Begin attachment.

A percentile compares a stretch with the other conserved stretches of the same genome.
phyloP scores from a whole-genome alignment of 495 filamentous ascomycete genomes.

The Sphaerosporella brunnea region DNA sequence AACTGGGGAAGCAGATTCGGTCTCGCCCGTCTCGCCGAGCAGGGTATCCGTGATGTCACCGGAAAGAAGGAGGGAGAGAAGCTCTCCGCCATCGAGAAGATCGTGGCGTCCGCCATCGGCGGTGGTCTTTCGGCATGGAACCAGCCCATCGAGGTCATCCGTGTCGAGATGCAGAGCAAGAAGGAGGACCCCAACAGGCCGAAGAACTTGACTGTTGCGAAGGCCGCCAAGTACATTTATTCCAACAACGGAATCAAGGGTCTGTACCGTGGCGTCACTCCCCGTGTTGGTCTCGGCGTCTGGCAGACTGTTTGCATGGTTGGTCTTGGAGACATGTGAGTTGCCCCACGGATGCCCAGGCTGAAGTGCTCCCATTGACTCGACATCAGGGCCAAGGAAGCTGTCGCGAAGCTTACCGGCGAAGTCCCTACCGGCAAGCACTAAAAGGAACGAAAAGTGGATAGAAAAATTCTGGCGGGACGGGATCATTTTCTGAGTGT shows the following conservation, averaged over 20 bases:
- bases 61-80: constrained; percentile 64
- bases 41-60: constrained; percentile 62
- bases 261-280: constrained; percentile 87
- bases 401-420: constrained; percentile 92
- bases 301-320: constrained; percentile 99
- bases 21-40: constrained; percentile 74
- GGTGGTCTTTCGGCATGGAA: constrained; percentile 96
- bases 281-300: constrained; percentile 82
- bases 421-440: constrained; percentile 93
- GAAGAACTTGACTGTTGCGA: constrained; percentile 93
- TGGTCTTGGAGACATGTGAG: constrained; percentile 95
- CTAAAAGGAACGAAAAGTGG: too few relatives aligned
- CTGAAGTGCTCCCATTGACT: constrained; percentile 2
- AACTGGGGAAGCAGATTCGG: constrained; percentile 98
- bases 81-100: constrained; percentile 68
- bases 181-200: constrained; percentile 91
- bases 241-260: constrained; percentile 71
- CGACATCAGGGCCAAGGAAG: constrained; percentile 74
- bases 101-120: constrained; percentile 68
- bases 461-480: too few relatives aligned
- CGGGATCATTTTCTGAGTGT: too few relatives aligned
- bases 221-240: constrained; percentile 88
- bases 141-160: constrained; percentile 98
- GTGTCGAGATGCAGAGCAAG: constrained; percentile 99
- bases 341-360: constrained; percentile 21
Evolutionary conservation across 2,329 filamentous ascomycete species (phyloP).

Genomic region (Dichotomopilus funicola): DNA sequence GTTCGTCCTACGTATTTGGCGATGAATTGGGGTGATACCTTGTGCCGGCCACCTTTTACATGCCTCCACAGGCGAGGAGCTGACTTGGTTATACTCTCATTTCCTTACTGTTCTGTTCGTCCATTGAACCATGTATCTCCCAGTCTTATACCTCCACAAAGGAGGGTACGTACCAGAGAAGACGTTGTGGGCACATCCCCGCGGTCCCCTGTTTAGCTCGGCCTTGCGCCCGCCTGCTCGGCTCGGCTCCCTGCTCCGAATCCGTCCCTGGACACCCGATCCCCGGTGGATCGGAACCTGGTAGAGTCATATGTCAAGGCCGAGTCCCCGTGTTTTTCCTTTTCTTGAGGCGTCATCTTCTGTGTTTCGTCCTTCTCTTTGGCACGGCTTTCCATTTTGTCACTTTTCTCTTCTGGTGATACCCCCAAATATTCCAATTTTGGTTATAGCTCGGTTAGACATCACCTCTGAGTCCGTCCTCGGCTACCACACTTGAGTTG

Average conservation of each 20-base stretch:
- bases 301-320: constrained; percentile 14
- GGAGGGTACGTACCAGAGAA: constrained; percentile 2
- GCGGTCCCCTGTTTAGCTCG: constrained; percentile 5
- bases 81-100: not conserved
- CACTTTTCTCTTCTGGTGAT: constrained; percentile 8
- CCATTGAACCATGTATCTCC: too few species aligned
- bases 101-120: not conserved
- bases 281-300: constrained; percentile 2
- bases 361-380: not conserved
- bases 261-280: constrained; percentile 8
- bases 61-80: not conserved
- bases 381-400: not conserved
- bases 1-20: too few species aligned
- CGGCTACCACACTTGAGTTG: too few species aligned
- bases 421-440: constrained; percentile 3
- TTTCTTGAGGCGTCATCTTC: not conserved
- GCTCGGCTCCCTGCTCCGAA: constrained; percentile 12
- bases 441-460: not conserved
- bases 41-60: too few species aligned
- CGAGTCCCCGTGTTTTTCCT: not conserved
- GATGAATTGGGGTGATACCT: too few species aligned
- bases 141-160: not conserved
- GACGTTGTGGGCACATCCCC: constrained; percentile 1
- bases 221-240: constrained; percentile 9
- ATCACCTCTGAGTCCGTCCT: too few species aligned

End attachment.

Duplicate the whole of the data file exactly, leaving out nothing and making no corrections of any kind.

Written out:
A percentile compares a stretch with the other conserved stretches of the same genome.
phyloP scores from a whole-genome alignment of 495 filamentous ascomycete genomes.

The Sphaerosporella brunnea region DNA sequence AACTGGGGAAGCAGATTCGGTCTCGCCCGTCTCGCCGAGCAGGGTATCCGTGATGTCACCGGAAAGAAGGAGGGAGAGAAGCTCTCCGCCATCGAGAAGATCGTGGCGTCCGCCATCGGCGGTGGTCTTTCGGCATGGAACCAGCCCATCGAGGTCATCCGTGTCGAGATGCAGAGCAAGAAGGAGGACCCCAACAGGCCGAAGAACTTGACTGTTGCGAAGGCCGCCAAGTACATTTATTCCAACAACGGAATCAAGGGTCTGTACCGTGGCGTCACTCCCCGTGTTGGTCTCGGCGTCTGGCAGACTGTTTGCATGGTTGGTCTTGGAGACATGTGAGTTGCCCCACGGATGCCCAGGCTGAAGTGCTCCCATTGACTCGACATCAGGGCCAAGGAAGCTGTCGCGAAGCTTACCGGCGAAGTCCCTACCGGCAAGCACTAAAAGGAACGAAAAGTGGATAGAAAAATTCTGGCGGGACGGGATCATTTTCTGAGTGT shows the following conservation, averaged over 20 bases:
- bases 61-80: constrained; percentile 64
- bases 41-60: constrained; percentile 62
- bases 261-280: constrained; percentile 87
- bases 401-420: constrained; percentile 92
- bases 301-320: constrained; percentile 99
- bases 21-40: constrained; percentile 74
- GGTGGTCTTTCGGCATGGAA: constrained; percentile 96
- bases 281-300: constrained; percentile 82
- bases 421-440: constrained; percentile 93
- GAAGAACTTGACTGTTGCGA: constrained; percentile 93
- TGGTCTTGGAGACATGTGAG: constrained; percentile 95
- CTAAAAGGAACGAAAAGTGG: too few relatives aligned
- CTGAAGTGCTCCCATTGACT: constrained; percentile 2
- AACTGGGGAAGCAGATTCGG: constrained; percentile 98
- bases 81-100: constrained; percentile 68
- bases 181-200: constrained; percentile 91
- bases 241-260: constrained; percentile 71
- CGACATCAGGGCCAAGGAAG: constrained; percentile 74
- bases 101-120: constrained; percentile 68
- bases 461-480: too few relatives aligned
- CGGGATCATTTTCTGAGTGT: too few relatives aligned
- bases 221-240: constrained; percentile 88
- bases 141-160: constrained; percentile 98
- GTGTCGAGATGCAGAGCAAG: constrained; percentile 99
- bases 341-360: constrained; percentile 21
Evolutionary conservation across 2,329 filamentous ascomycete species (phyloP).

Genomic region (Dichotomopilus funicola): DNA sequence GTTCGTCCTACGTATTTGGCGATGAATTGGGGTGATACCTTGTGCCGGCCACCTTTTACATGCCTCCACAGGCGAGGAGCTGACTTGGTTATACTCTCATTTCCTTACTGTTCTGTTCGTCCATTGAACCATGTATCTCCCAGTCTTATACCTCCACAAAGGAGGGTACGTACCAGAGAAGACGTTGTGGGCACATCCCCGCGGTCCCCTGTTTAGCTCGGCCTTGCGCCCGCCTGCTCGGCTCGGCTCCCTGCTCCGAATCCGTCCCTGGACACCCGATCCCCGGTGGATCGGAACCTGGTAGAGTCATATGTCAAGGCCGAGTCCCCGTGTTTTTCCTTTTCTTGAGGCGTCATCTTCTGTGTTTCGTCCTTCTCTTTGGCACGGCTTTCCATTTTGTCACTTTTCTCTTCTGGTGATACCCCCAAATATTCCAATTTTGGTTATAGCTCGGTTAGACATCACCTCTGAGTCCGTCCTCGGCTACCACACTTGAGTTG

Average conservation of each 20-base stretch:
- bases 301-320: constrained; percentile 14
- GGAGGGTACGTACCAGAGAA: constrained; percentile 2
- GCGGTCCCCTGTTTAGCTCG: constrained; percentile 5
- bases 81-100: not conserved
- CACTTTTCTCTTCTGGTGAT: constrained; percentile 8
- CCATTGAACCATGTATCTCC: too few species aligned
- bases 101-120: not conserved
- bases 281-300: constrained; percentile 2
- bases 361-380: not conserved
- bases 261-280: constrained; percentile 8
- bases 61-80: not conserved
- bases 381-400: not conserved
- bases 1-20: too few species aligned
- CGGCTACCACACTTGAGTTG: too few species aligned
- bases 421-440: constrained; percentile 3
- TTTCTTGAGGCGTCATCTTC: not conserved
- GCTCGGCTCCCTGCTCCGAA: constrained; percentile 12
- bases 441-460: not conserved
- bases 41-60: too few species aligned
- CGAGTCCCCGTGTTTTTCCT: not conserved
- GATGAATTGGGGTGATACCT: too few species aligned
- bases 141-160: not conserved
- GACGTTGTGGGCACATCCCC: constrained; percentile 1
- bases 221-240: constrained; percentile 9
- ATCACCTCTGAGTCCGTCCT: too few species aligned